Strasbourg, March 3, 2017
by Solenne Livolsi
Fred Stein was born on July 3rd 1909 in Dresden, Germany. The son of a rabbi, he studied law at the University of Leipzig, but was refused admission to the German bar because of his Jewish origins and political ideas (in Dresden at the age of sixteen, he had joined the socialist movement). In August 1933, at the age of 24, he married Liselotte Salzburg - ‘Lilo’ was the daughter of a Jewish doctor and one year younger than him. From this moment on, Lilo began to play a discrete role in her husband’s photographic career. The couple bought themselves a joint wedding present, a compact 35 mm Leica camera that had been invented a few years earlier. Stein continued his anti-Nazi actions, but was under surveillance by the Gestapo in Dresden. The Steins escaped from Germany using the pretext of a supposed honeymoon in Paris.
Between 1933 and 1939, the young couple took an active part in Paris’ cultural and artistic life, socialising with other photographers - Gerda Taro, Robert Capa and Philippe Halsman, etc. – as well as mingling in political circles with other refugees, left-wing activists, writers and intellectuals. Paris in the 30s was a place of artistic effervescence, stimulated in particular by magazines that took a special interest in photography and exhibitions, or victorious trade union actions. Stein, just like Willy Ronis, covered the strikes at the Renault factories.
In 1939, Fred Stein was interned in a camp for foreigners near Paris. He managed to escape and join his wife and their daughter Ruth. Not long after he was helped by Varian Fry to flee Europe. Fry was an American journalist who helped several thousand refugees to escape from the Nazis, including many unknown people, but also such famous figures as Marc Chagall, Hannah Arendt, Max Ernst and André Breton. The couple left France in secret on May 6th 1941 after having roamed across a country in complete upheaval. They managed to board a French steamer in Marseille, the SS Winnipeg, which was bound for New York. They took with them a suitcase full of negatives and some prints, however part of their archives, the most political in nature, was left in Holland for safety reasons. Unfortunately these documents were destroyed during an air raid.
Fred Stein opened Studio Stein in a small Parisian apartment, before moving to another with his dark room in the bathroom!
In 1936, the Front Populaire came to power. A new generation of photographers - Capa, David Seymour ‘Chim’ and Cartier-Bresson etc – captured scenes of political unrest and contributed to leaving for posterity many dynamic and politically motivated pictures taken for example during strikes
The life of the Steins was marked by flight and exile. The family’s personal history continually criss-crossed the key events of History with a capital ‘H’: the migrations of Jews, political refugees and major mid-20th century artistic and political figures. When Fred Stein arrived in New York, he wandered around the city and walked along its broad avenues, his gaze taking in scenes of life in the streets, whilst marvelling at the modern architecture and its perspectives that provided him with a whole new visual playground. America worked its magic and this European photographer was amazed by what he saw. Stein chose his themes and worked in series – something he already used to do in Paris when covering a subject for the press. That his eye was caught up in the tumult of New York life is obvious in his images. Thanks to a wide variety of influences, he was able to experiment and establish a dialogue between documentary, social, poetic and artistic photography.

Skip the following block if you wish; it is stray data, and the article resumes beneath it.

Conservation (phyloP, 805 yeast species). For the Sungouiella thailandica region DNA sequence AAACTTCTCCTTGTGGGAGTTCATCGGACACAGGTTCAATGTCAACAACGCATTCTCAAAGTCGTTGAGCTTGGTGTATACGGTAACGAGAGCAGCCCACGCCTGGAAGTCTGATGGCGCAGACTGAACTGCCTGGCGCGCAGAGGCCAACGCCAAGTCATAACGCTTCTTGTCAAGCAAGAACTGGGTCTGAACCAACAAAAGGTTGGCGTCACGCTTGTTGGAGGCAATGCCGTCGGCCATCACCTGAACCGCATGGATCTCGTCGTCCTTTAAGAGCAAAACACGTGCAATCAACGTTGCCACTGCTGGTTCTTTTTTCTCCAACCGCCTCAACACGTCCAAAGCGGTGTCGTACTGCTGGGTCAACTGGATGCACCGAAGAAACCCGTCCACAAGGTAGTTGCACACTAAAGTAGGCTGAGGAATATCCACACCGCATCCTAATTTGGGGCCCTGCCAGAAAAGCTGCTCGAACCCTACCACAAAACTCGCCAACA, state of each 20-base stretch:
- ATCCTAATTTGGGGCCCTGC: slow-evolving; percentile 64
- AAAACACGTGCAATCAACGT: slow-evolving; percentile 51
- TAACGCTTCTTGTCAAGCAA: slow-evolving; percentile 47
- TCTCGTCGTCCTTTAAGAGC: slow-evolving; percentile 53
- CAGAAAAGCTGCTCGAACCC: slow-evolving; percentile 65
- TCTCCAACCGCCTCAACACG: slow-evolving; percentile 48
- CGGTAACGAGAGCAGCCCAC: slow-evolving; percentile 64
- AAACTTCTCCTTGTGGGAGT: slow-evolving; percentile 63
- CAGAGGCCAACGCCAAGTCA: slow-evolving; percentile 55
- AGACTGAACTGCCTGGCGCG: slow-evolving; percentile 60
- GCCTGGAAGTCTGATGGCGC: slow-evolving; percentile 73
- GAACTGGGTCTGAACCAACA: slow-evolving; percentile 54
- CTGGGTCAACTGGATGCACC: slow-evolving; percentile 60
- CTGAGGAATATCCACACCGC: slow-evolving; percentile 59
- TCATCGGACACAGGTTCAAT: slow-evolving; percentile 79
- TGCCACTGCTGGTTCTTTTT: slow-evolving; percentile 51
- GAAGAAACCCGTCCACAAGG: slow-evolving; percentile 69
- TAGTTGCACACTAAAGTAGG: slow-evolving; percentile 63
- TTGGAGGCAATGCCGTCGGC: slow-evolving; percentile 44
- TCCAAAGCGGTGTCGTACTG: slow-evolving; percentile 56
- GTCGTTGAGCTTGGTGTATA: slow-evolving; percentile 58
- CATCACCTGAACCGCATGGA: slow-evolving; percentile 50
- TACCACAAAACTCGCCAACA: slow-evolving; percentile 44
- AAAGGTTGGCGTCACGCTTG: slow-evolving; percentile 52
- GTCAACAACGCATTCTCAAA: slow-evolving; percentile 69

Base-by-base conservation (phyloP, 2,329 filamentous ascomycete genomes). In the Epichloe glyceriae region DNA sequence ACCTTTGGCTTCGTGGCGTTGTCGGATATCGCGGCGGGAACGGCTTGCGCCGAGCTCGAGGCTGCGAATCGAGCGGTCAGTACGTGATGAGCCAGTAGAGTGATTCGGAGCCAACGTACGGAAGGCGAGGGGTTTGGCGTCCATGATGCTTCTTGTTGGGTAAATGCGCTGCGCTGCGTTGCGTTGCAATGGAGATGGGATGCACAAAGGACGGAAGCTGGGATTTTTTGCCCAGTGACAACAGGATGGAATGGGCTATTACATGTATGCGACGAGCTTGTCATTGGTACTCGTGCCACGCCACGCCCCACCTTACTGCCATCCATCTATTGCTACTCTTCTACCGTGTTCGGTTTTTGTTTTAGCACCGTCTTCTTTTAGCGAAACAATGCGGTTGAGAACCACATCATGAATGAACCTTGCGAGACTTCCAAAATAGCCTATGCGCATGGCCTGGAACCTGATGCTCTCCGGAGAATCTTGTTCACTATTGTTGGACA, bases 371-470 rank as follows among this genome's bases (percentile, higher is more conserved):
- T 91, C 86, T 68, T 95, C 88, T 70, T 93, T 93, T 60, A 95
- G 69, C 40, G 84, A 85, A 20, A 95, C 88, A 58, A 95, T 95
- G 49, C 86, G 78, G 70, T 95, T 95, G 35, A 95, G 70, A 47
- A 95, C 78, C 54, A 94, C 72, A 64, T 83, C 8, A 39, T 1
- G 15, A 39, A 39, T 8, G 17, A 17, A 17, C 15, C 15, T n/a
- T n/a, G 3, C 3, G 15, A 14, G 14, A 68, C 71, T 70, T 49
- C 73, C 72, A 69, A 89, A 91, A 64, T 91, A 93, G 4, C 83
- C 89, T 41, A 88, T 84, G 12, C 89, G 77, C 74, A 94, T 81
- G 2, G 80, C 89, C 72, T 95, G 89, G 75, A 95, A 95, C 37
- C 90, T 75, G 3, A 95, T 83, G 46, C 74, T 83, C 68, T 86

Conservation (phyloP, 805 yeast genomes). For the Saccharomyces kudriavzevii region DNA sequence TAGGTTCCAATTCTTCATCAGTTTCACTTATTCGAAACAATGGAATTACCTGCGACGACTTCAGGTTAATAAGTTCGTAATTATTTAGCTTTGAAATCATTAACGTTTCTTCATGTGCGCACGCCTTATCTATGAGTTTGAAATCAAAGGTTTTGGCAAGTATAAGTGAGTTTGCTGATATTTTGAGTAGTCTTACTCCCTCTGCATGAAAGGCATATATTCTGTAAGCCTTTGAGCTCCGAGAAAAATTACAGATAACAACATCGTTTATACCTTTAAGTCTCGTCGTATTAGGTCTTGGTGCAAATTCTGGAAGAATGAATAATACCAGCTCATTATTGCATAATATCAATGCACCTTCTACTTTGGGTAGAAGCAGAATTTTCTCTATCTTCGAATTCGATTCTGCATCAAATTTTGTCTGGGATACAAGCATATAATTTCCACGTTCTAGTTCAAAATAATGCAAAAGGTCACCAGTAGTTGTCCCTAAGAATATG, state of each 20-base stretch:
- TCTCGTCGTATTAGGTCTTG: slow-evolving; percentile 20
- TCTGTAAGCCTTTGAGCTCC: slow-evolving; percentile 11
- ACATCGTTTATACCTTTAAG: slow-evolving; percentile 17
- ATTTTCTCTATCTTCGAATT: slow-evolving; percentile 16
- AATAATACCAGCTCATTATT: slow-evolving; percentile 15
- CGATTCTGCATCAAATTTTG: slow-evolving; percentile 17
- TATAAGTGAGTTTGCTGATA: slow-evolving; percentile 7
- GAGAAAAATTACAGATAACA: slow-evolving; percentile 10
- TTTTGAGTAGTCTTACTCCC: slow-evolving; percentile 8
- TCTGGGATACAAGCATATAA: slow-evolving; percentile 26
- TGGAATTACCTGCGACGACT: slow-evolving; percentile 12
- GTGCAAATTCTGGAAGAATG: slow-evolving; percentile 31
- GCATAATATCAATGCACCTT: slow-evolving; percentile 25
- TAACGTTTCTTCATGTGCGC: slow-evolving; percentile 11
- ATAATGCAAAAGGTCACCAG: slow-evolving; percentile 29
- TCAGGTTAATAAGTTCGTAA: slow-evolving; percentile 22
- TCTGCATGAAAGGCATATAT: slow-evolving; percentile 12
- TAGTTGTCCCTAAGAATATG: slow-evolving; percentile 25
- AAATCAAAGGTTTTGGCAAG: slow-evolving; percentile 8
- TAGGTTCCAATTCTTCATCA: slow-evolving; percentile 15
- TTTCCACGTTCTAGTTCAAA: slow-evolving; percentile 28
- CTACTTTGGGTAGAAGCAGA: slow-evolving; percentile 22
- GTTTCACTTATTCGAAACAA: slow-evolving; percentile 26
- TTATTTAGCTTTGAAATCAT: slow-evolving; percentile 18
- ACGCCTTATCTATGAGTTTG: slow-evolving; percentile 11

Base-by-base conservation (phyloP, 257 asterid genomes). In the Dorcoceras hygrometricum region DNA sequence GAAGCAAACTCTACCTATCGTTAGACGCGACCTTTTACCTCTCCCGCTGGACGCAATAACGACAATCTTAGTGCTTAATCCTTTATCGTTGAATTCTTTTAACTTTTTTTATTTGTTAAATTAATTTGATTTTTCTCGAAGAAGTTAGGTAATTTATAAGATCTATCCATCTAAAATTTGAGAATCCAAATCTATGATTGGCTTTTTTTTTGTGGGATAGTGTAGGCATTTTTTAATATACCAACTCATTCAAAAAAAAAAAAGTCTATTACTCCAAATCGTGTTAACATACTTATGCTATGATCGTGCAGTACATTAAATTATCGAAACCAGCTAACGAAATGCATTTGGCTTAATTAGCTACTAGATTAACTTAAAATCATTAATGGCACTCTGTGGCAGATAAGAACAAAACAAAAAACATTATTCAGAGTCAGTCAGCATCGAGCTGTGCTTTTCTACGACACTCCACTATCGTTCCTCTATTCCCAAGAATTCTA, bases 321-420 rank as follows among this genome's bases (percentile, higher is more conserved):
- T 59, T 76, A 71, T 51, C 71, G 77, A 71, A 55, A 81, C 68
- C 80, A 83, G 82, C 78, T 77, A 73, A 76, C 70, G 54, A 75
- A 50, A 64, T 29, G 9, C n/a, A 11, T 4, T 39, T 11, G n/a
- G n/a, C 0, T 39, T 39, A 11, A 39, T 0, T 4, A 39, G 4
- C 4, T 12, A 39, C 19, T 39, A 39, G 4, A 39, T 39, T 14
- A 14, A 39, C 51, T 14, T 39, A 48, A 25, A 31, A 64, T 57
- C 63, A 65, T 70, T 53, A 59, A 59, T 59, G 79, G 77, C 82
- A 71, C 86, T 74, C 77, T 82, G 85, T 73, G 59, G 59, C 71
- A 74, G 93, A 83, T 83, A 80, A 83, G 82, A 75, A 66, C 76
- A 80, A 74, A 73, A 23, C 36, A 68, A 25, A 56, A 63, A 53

In 1941, Fred Stein briefly joined the Photo League. In 1943, Lilo Stein gave birth to the couple’s son Peter. Aware of the many opportunities offered by New York, Stein tried to find a new photographic language to capture the
beating heart of the city, its rhythm and energy. Switching between a new Leica and a Rolleiflex for its square format, like Weegee or Saul Leiter he gave free rein to his inspiration with intuitive framing choices. From Little Italy to Harlem via Coney Island, Stein explored his adoptive town, ever on the lookout for a situation that was eloquent enough to make him want to press the
shutter button. As he searched for the moment when a gesture combined with the perfect timing and met all his criteria, Stein‘s images reached a peak in terms of narrative photography. He avoided elaborate settings and dramatic effects and preferred natural or muted lighting. Lilo started working as a teacher and helped her husband, in particular by retouching his images; however from the 50s, hip problems made it hard for Fred
Stein to get about. Following the advice of Philippe Halsman, he opened a studio and devoted himself entirely to portraits, which led him to meet and photograph more than 1,200 celebrities, artists, politicians, intellectuals and scientists including Albert Einstein, Frank Lloyd Wright, Georgia O’Keeffe and Salvador Dali. His portraits were published in newspapers and magazines, as they still are today. Fred Stein never joined a photographic agency or worked for a company, preferring to be his own boss and preserve his independence. He also wrote articles and gave lectures, always with the aim of defending an artistic take on photography. His writings reveal a cultivated man and a charismatic and affable intellectual.
Fred Stein died on September 27th 1967 in New York. As for Lilo, she died thirty years after her husband in 1997. The couple’s son Peter Stein works, together with his wife Dawn Freer and their daughter Kate, toward developing awareness of his father’s work.
The Photo League was a group of amateur and professional photographers in New York united by shared social and creative objectives. The group was active from 1936 to 1951 and some of America’s best-known 20th century photographers were amongst its members.